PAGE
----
From time immemorial Jews have been studying the assigned Sidrah (Torah lesson) every week of the year. Jews study the Sidrah beginning Shabbat afternoon, when the Sidrah for the following week is read in the synagogue. A favorite time to study has always been at the Friday night Shabbat dinner table. As soon as all the prayers and rituals are chanted and performed, the delicious Shabbat meal has been consumed, and Birkat HaMazon (Grace After Meals) has been chanted – and perhaps several zemirot (Shabbat hymns) have been sung with gusto – a traditional family will turn to the “parshah,” as it is familiarly known. If they are more advanced they may open a Humash. Or they may have before them a copy of Sidrah Sparks.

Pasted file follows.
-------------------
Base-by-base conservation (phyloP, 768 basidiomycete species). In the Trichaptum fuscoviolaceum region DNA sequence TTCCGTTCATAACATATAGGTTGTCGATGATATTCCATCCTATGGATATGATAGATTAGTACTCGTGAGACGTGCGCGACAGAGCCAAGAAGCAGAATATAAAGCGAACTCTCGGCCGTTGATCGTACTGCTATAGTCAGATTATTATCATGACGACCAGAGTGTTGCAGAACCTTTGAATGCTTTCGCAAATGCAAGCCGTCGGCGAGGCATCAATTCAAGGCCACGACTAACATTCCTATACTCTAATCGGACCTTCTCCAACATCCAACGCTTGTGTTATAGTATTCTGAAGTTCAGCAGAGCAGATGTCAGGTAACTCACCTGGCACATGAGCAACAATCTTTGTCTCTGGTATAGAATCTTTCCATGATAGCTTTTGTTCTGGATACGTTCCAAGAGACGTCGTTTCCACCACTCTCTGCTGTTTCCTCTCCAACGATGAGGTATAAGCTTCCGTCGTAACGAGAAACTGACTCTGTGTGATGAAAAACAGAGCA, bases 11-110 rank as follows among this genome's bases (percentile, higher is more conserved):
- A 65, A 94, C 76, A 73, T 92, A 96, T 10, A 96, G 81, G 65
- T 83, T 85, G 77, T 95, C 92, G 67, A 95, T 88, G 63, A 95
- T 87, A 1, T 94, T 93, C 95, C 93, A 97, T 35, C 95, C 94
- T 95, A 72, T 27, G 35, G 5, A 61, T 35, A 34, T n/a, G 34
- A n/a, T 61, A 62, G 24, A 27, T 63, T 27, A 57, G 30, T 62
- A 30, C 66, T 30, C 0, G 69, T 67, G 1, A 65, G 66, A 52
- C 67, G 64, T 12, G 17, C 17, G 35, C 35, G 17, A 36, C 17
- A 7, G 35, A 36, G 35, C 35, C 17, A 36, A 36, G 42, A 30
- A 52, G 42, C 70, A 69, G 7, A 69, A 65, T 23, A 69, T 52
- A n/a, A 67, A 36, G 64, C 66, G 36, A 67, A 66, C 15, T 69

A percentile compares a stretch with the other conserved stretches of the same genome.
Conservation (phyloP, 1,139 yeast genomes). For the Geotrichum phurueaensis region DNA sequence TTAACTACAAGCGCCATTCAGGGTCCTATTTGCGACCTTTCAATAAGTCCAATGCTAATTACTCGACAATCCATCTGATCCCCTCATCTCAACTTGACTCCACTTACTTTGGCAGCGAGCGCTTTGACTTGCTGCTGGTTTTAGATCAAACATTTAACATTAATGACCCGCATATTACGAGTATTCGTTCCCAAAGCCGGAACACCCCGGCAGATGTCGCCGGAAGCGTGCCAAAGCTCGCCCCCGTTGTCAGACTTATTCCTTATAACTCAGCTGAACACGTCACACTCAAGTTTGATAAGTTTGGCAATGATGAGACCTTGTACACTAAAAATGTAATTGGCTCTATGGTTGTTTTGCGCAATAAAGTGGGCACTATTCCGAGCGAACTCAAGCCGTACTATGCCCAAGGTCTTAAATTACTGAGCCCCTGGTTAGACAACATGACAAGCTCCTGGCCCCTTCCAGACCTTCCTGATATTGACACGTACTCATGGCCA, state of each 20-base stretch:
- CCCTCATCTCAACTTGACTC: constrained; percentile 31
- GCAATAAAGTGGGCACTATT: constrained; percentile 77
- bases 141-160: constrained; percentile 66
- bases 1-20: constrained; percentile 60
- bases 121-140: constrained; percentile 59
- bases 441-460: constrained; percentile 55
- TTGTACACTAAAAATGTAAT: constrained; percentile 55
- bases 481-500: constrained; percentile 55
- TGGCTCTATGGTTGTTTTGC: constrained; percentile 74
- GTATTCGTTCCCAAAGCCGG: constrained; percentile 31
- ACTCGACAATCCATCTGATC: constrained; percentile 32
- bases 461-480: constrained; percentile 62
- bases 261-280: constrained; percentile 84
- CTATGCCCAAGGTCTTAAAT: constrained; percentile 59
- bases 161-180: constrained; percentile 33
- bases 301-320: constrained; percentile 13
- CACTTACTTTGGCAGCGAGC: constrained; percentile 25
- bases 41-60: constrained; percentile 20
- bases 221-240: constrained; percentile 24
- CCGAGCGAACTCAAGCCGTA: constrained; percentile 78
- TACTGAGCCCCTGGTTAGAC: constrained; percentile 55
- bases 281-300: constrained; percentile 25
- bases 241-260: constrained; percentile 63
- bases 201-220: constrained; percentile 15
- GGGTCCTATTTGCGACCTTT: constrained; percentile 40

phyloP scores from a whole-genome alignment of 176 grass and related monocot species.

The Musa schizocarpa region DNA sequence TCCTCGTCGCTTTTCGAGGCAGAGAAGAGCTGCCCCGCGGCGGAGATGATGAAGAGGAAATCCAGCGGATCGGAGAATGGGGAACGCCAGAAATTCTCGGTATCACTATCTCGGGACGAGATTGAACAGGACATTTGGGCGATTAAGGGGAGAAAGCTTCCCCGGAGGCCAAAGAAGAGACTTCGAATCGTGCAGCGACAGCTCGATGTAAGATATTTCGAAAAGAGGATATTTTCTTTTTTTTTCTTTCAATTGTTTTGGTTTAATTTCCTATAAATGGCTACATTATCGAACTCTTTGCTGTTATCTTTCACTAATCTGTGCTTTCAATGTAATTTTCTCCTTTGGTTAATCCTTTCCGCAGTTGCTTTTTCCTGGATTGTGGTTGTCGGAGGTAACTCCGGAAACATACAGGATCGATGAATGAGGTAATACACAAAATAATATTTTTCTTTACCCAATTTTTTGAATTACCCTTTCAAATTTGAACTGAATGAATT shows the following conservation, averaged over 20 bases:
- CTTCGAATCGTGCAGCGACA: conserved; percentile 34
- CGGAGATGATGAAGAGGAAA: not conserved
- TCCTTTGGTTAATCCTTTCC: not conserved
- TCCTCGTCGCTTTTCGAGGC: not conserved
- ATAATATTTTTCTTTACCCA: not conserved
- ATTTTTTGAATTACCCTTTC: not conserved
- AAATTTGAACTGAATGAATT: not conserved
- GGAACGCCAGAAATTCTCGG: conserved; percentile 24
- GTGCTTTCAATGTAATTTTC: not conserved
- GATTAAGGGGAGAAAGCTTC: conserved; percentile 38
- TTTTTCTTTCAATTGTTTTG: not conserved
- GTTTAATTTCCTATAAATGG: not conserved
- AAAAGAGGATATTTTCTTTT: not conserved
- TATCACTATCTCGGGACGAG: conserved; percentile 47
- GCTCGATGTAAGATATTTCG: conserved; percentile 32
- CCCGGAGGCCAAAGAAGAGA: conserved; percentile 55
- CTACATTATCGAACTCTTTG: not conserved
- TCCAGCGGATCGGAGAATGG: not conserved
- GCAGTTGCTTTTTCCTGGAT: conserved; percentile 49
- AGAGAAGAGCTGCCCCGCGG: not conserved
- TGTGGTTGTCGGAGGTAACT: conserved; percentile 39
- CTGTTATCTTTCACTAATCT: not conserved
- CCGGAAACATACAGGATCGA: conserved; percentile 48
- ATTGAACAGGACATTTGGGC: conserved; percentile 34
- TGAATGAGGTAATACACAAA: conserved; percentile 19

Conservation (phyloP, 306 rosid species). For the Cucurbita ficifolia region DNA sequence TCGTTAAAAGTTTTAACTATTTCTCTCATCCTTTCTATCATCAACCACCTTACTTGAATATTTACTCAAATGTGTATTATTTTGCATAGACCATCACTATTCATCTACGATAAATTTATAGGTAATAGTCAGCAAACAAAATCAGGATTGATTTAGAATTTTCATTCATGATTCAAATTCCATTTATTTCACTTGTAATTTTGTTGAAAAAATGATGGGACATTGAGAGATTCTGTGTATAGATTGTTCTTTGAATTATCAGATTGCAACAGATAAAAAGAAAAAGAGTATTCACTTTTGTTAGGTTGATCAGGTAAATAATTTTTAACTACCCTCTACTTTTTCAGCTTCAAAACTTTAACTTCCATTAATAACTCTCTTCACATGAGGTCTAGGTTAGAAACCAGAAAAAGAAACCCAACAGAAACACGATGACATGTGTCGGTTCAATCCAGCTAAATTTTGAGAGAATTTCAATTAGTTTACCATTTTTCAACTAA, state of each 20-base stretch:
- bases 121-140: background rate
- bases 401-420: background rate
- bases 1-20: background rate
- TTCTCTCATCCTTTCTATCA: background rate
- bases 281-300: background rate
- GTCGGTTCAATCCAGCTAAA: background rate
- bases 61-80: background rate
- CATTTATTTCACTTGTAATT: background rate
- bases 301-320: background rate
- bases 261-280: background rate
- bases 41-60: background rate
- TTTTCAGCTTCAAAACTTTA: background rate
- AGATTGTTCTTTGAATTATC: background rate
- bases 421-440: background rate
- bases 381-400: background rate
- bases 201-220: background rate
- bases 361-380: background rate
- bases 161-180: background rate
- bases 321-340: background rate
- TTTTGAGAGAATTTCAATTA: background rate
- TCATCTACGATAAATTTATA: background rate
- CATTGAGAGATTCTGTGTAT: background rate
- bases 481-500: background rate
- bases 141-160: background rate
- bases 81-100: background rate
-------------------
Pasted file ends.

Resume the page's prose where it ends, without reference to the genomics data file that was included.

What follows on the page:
Serious discussion is a lost art at the family dinner table, and Torah study is surely not common among most families today. Using Sidrah Sparks is a wonderful way to revive the inspiring and enlightening Jewish custom of turning our attention to serious discussion, and to create opportunities for Jewish educational enrichment. Using traditional Torah texts to share our ideas, our philosophies, our values and our feelings is a wonderful way to enrich our minds and spirits, and also our closest relationships.
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